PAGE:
U.S. Supreme Court Poised to Decide Fate of Castle Doctrine

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From WorldNet Daily

The castle doctrine protects people in their homes from invasion and assault, but a case before the U.S. Supreme Court could change that.

It would give police unrestricted rights to barge into homes when the dispute is over something as minor as a misdemeanor traffic infraction.

“That can’t be right,” contends a friend-of-the-court brief from the Institute for Justice in the case California vs Lange.

“Start with a simple example: Under the lower court’s categorical rule, a police officer who saw a man jaywalk across the street and enter his home could claim he was in ‘hot pursuit’ – even if the jaywalker was unaware – and burst into his home without a warrant,” the brief says.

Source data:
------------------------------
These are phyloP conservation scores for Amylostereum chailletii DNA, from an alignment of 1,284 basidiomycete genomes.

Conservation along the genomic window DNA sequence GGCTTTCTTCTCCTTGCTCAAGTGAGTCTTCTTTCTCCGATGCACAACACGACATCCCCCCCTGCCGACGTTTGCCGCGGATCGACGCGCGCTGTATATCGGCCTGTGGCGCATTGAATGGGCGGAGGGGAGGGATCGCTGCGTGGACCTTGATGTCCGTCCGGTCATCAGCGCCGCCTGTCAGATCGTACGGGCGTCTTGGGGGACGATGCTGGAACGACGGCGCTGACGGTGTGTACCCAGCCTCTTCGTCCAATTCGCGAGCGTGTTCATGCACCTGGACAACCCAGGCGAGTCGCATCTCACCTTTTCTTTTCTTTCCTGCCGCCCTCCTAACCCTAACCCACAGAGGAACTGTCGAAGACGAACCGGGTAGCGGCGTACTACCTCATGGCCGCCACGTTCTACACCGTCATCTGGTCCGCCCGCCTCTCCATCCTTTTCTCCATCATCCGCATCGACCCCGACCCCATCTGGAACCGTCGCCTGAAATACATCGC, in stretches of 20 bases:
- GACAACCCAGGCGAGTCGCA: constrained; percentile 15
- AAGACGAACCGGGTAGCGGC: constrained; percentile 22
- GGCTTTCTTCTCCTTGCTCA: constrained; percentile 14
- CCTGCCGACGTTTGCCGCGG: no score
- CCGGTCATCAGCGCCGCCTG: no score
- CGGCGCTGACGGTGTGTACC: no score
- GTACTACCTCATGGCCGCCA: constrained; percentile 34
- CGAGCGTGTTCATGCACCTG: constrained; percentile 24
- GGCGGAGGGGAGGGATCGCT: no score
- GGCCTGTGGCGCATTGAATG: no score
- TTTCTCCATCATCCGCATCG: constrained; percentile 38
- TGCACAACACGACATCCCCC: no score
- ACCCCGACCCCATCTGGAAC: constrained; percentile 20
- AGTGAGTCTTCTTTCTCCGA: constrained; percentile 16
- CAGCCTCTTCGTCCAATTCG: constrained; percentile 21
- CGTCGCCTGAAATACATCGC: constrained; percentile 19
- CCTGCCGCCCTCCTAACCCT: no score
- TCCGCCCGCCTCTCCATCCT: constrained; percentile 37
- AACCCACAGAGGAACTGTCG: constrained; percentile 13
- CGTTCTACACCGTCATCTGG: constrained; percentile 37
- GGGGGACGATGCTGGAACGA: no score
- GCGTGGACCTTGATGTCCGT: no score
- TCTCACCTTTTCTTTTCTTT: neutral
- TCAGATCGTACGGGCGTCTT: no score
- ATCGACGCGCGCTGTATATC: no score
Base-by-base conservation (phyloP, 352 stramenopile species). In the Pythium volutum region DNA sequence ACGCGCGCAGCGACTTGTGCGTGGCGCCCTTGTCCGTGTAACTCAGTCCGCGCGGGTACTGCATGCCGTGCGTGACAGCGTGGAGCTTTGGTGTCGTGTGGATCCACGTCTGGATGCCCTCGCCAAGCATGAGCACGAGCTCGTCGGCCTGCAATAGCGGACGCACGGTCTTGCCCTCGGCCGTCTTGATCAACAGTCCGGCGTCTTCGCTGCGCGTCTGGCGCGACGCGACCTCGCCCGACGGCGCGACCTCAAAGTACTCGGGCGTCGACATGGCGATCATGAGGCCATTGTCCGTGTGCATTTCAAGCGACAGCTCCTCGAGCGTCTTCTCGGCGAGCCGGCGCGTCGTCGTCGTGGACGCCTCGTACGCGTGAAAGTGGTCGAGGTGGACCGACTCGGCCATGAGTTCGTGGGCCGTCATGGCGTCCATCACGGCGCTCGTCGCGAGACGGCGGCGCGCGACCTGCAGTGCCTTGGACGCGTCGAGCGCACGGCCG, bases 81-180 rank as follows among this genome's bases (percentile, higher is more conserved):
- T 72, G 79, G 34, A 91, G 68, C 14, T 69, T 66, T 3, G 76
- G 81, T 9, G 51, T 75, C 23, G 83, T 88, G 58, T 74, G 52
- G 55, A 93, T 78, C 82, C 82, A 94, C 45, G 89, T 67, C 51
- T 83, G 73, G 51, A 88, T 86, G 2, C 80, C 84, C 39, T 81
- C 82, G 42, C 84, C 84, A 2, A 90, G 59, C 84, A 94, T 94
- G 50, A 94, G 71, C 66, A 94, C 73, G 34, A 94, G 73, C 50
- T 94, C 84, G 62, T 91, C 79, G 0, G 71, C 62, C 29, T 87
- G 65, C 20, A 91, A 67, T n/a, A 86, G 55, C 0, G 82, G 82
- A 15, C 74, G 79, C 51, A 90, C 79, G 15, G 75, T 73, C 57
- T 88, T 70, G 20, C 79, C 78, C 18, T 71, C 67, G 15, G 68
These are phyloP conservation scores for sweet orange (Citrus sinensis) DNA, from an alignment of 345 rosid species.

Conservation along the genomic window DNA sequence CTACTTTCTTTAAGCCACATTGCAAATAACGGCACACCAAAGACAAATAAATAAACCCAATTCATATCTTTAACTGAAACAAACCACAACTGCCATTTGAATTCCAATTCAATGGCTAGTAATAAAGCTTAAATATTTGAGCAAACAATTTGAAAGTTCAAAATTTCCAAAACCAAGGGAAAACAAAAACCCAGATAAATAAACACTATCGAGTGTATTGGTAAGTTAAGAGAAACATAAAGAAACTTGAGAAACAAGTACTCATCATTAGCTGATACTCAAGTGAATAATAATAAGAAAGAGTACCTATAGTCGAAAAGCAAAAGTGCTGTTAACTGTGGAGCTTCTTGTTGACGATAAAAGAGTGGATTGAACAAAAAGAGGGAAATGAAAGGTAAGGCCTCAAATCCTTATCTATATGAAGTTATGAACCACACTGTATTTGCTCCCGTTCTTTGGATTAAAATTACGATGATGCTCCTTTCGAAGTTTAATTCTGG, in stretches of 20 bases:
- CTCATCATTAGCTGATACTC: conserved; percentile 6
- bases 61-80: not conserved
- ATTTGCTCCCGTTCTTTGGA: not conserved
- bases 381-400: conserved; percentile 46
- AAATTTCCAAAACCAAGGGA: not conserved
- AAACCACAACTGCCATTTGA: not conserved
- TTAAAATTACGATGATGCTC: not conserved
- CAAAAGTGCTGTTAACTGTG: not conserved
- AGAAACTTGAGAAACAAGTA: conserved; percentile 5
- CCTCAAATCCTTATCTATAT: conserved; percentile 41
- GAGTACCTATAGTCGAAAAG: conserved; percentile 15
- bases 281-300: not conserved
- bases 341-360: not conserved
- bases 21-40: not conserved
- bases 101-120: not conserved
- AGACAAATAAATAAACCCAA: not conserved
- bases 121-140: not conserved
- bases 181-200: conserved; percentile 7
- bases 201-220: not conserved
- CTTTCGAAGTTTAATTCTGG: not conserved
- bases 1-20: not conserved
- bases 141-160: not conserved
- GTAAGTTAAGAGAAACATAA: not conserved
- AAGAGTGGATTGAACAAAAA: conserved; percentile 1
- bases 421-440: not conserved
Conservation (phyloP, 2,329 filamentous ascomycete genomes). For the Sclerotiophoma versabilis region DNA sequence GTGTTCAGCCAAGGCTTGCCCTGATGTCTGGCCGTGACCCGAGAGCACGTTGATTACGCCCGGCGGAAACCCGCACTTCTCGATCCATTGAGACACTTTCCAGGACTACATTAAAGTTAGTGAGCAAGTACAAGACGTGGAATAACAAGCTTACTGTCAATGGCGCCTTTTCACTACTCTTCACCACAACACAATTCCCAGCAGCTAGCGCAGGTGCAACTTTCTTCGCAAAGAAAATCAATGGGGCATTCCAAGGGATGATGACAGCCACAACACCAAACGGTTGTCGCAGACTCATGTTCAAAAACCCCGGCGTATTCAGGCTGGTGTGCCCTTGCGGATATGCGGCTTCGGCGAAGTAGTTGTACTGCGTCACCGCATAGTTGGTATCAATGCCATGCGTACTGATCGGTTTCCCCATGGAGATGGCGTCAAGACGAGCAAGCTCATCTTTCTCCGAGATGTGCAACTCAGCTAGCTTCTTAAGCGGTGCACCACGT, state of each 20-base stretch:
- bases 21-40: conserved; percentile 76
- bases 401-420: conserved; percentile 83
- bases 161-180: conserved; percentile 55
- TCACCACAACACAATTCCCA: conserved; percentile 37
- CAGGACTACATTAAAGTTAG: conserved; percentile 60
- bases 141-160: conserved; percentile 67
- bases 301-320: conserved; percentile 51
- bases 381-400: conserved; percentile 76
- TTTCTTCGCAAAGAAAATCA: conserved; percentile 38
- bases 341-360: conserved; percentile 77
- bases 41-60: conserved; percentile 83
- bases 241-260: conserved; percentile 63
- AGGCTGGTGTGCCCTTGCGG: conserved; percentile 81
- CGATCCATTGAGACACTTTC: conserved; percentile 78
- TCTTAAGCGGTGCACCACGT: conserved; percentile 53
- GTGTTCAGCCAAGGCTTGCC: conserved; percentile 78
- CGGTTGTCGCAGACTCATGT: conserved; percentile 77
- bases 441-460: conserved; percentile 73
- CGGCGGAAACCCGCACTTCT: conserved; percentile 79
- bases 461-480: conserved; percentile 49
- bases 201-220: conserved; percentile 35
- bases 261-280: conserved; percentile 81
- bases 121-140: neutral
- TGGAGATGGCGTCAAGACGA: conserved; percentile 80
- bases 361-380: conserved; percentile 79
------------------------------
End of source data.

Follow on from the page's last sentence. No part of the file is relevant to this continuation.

“The street could be totally empty, and the officer could have ample time to get a warrant, but as long as jaywalking was a criminal offense, neither fact would matter. All that would matter would be that the officer believed he saw the man jaywalk and started pursuing him.”

The brief argues that in America, “our homes are supposed to be our castles.”

“But that security is in doubt. In California v. Lange, the U.S. Supreme Court will decide if the Fourth Amendment allows police to enter people’s homes without a warrant whenever an officer is pursuing anyone they think has committed any jailable misdemeanor,” IJ says.

Read Full Article at WorldNet Daily




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